COVID-19 Recovery Efforts Canada Vs. U.S.

 The efforts taken by Canada and the rest of the world to prevent further spread of the COVID-19 virus has varied. Complete success rates are few and far between with cases fluctuating throughout each country. Only a few countries have had the wherewithal and precaution to stop the virus in its tracks and continue a regular life. I want to focus on North America, thought to be a place that leads the world in innovation and freedom. However it’s shocking to know that Canada and the U.S. are struggling or have struggled to manage COVID-19. I want to take a look into how Canada has and is handling our COVID-19 recovery efforts compared to the U.S. and if there is anything we could learn from our neighbours south of the border.

In 2020 Canada’s efforts in preventing COVID-19 started to take action in late January with Prime Minister Justin Trudeau announcing a cancellation against non-essential travel to outside countries. During this time Canadian epidemiologist Dr. Bruce Aylward led WHO research team to investigate the outbreak in Wuhan, China. However the outbreak in Canada was too much for hospitals and care facilities leading to quick spreading of COVID-19. At the end of February, The World Health Organization issued a global health alert in regards to COVID-19. In March the government of Canada issued more travel warnings and cancellations. The Canadian government urged people only to travel if completely necessary. In late April the federal government announced they were going to invest $1.1 billion dollars into COVID-19 research strategies. $115 million were put into vaccine and treatment research, $662 million for clinical trials in Canada, and $350 million for expanded testing and modelling. It’s clear to see that despite the overwhelming amount of adversities the Canadian government was facing, they made a valiant effort to keep the virus under as much control as possible.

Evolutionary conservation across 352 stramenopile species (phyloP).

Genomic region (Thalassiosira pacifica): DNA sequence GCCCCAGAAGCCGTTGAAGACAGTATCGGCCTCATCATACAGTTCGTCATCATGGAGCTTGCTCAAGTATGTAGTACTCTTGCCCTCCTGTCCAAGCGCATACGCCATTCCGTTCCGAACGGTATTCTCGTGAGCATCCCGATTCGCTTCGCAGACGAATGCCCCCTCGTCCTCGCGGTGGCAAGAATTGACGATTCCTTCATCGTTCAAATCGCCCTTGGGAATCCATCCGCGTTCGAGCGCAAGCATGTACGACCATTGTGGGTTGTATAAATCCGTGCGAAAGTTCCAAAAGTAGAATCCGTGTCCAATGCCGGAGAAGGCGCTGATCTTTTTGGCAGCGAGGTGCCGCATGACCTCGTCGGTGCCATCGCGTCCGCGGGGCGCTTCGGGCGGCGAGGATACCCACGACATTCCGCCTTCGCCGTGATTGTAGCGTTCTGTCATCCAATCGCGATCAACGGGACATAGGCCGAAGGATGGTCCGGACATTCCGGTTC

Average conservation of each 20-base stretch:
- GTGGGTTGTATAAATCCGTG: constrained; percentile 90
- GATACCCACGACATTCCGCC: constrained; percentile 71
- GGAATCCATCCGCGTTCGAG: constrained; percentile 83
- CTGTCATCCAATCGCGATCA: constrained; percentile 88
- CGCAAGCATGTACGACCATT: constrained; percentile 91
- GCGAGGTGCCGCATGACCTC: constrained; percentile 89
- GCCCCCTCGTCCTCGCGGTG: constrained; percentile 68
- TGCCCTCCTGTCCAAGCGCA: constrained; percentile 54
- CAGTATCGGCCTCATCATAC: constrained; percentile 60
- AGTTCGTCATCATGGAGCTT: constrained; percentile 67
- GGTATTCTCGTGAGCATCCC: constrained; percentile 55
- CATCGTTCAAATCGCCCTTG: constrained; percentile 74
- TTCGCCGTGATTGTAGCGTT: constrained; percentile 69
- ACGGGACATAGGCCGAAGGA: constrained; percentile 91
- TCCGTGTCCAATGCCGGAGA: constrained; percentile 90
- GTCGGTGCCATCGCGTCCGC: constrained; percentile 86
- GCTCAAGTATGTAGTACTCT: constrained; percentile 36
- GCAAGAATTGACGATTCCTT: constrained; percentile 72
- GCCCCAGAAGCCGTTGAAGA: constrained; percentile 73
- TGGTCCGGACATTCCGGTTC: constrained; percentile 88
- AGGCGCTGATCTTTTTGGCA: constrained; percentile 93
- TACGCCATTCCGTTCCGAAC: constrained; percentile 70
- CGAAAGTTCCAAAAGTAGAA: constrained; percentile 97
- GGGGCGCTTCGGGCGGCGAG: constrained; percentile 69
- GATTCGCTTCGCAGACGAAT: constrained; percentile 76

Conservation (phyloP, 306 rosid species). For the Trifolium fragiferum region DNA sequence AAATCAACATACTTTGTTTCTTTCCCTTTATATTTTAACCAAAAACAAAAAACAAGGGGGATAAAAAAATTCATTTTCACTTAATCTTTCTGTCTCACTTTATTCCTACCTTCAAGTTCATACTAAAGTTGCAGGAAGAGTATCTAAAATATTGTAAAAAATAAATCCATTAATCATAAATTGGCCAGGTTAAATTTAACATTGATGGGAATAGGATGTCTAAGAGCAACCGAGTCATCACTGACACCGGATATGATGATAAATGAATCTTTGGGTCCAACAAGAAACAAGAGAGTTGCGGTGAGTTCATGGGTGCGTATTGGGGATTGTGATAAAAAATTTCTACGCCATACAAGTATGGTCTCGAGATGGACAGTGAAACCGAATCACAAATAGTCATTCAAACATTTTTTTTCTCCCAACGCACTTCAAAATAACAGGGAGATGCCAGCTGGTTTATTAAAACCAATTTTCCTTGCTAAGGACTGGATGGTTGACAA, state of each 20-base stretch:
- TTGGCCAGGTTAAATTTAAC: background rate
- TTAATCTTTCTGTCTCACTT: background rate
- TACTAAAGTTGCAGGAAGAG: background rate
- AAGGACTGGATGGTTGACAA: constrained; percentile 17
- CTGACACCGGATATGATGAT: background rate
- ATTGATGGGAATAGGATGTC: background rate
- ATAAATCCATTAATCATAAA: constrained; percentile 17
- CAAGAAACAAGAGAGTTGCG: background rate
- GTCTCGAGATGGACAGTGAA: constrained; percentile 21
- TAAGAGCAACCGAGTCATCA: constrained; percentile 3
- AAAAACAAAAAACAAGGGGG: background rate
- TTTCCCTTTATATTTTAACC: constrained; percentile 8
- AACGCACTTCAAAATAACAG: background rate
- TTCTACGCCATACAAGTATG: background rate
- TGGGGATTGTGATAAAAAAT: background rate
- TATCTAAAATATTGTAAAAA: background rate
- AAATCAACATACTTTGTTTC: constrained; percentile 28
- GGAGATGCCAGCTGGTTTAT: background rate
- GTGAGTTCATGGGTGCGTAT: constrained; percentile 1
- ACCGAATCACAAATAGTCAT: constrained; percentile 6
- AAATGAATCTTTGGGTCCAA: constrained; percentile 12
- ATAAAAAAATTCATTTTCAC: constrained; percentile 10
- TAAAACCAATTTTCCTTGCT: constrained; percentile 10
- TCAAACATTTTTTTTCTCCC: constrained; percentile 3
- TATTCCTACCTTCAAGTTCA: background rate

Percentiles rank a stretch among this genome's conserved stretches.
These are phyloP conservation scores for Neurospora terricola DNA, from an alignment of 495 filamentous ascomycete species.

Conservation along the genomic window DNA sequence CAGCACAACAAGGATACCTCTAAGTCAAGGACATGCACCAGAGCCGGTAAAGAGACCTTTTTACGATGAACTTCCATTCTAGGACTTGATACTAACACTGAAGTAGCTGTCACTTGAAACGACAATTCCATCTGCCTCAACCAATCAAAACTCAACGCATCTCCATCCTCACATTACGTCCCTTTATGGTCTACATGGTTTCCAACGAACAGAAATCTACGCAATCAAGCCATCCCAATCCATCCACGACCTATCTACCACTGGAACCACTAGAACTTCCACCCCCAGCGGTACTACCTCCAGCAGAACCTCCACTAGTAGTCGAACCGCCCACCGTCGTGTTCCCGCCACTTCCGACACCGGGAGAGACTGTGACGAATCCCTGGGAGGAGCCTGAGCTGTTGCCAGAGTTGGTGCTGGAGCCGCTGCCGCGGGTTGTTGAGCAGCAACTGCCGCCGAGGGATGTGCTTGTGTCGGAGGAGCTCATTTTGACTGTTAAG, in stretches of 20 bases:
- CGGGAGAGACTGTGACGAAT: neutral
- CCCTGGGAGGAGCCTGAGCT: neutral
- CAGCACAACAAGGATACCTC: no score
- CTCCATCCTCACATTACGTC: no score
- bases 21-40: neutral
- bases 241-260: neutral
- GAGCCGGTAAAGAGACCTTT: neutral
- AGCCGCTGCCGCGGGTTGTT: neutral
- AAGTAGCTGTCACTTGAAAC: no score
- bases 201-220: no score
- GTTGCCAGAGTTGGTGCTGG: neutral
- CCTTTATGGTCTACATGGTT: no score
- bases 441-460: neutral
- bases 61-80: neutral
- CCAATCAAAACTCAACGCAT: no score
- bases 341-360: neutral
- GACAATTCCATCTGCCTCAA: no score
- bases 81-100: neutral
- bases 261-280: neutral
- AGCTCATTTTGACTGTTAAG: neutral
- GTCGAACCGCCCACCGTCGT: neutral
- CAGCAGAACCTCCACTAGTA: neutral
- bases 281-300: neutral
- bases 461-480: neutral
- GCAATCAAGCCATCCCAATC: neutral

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During this time, the U.S. were taking a very different route in combating the virus. I have a very vivid memory of watching the news and clips on social media of people partying right as spring break started. The countless interviews with teenagers and adults downplaying the effects of the virus. It felt as if there was a blissful ignorance to the whole situation. While the rest of the world was preparing for the worst, the U.S. seemed to push the issues aside. I believe Donald Trump played a big part in the lackluster attempt at controlling the virus. Donald Trump’s multiple claims throughout his presidency lulled the U.S. into a state of comfort until it was too late. Some notable claims he made while in office were, “When we get into April, in the warmer weather—that has a very negative effect on that, and that type of a virus.” and, “The U.S. has among the lowest case-fatality rates of any major country anywhere in the world.” Mind you these claims were made last year early and mid 2020. This lapse in judgement and the embrace of hyper optimism led the U.S. to lead the world with over 20 million cases and 346,000. Despite the U.S. government’s efforts, the was not able to provide the initial 20 million doses to the public by December 31st.